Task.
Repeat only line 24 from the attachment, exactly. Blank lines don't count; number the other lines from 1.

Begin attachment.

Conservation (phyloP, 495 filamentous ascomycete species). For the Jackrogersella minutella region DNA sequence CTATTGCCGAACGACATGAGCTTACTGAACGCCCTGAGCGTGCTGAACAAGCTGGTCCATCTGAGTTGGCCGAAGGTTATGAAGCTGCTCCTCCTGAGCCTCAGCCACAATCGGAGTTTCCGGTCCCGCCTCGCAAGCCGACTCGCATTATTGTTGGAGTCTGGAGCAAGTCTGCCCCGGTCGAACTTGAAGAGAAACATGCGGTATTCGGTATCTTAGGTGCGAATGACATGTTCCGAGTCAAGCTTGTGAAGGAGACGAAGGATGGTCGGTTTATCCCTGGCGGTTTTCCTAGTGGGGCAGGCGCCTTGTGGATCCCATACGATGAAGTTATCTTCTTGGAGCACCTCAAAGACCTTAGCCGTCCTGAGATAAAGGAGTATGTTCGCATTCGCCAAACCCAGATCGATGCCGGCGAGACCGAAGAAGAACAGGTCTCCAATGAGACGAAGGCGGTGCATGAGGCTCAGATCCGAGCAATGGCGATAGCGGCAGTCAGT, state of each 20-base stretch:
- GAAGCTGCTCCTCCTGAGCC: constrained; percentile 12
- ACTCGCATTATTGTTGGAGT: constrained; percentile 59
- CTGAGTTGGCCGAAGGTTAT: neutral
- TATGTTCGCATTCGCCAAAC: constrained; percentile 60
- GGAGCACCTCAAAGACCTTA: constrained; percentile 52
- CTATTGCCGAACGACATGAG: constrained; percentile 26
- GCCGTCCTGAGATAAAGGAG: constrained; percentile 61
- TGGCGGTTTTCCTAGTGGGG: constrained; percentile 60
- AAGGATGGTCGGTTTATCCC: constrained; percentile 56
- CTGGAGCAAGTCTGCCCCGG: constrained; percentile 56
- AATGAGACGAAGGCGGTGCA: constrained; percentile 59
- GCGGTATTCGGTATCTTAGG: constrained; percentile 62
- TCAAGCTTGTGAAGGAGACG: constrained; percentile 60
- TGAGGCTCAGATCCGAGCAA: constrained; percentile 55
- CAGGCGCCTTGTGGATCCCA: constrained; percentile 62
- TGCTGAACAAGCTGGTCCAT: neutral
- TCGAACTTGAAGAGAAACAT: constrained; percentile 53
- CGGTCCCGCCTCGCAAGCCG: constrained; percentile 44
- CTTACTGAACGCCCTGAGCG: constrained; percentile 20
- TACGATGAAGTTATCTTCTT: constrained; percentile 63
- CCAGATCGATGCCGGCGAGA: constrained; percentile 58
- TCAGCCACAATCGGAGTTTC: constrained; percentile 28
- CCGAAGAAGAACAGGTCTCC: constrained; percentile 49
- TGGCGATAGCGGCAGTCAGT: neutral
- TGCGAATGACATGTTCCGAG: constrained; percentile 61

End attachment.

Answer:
- CCGAAGAAGAACAGGTCTCC: constrained; percentile 49